This workshop is being organised in association with, and with the support, of The Learned Society of Wales and the Research Institute of Arts and Humanities at Swansea University (through its Research Initiatives Fund).
An English department research seminar will be held this coming Wednesday April 17th at 4pm in KH216.
Professor Diane Watt, Surrey University, ‘Fragments of a Forgotten Archive: Migratory Feelings in Early Anglo-Saxon Women’s Letters’.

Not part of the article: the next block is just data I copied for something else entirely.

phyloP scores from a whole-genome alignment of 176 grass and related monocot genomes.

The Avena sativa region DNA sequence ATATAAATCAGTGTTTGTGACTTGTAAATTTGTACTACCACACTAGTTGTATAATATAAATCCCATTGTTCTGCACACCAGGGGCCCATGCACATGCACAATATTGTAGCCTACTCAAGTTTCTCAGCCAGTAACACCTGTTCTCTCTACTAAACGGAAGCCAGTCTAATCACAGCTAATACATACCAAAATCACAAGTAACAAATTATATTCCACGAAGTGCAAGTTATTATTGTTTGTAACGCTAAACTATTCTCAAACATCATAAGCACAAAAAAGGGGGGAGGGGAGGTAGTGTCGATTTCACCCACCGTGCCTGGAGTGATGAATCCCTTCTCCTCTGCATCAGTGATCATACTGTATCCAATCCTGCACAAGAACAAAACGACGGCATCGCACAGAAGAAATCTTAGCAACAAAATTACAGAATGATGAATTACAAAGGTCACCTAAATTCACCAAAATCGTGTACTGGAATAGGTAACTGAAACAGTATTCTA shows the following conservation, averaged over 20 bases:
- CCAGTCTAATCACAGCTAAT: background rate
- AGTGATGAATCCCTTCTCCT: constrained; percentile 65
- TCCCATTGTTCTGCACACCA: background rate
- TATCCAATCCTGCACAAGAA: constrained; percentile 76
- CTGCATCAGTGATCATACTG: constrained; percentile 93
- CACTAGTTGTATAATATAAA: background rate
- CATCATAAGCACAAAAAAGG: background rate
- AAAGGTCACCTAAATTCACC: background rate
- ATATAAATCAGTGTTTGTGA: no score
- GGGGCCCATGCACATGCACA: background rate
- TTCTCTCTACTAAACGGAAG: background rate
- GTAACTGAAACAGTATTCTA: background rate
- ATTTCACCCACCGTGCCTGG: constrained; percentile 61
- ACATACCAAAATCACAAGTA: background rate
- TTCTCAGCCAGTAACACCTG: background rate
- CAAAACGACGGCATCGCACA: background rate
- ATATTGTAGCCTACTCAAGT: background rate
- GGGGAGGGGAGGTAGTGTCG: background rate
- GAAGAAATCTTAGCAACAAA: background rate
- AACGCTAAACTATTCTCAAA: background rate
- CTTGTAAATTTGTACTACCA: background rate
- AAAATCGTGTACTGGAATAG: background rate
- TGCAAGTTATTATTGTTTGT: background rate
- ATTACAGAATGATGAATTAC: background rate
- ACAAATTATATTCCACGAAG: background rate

‘In this paper I read the poetry and letters of early Anglo-Saxon women found in the collection that has come to be known as the Boniface correspondence alongside the more famous Old English elegies. Taken together these poems and letters comprise what I call, drawing on Ann Cvetkovich’s title An Archive of Feelings (Duke University Press, 2003), an archive of migratory feelings. While the Anglo-Saxon elegies are familiar to readers beyond the confines of academic scholarship through modern translations and lyrical re-writing, the women’s letters, which represent the earliest surviving writing unquestionably attributable to named Anglo-Saxon women, are less widely known, even to those studying women’s writing, and in that sense they represent a forgotten archive. This article examines the epistolary explorations of emotions and memories of these early Anglo-Saxon nuns, including, but not only, women missionaries who migrated to Europe in order to convert others to their beliefs; emotions that are particular to their own time, but that nevertheless still resonate today.’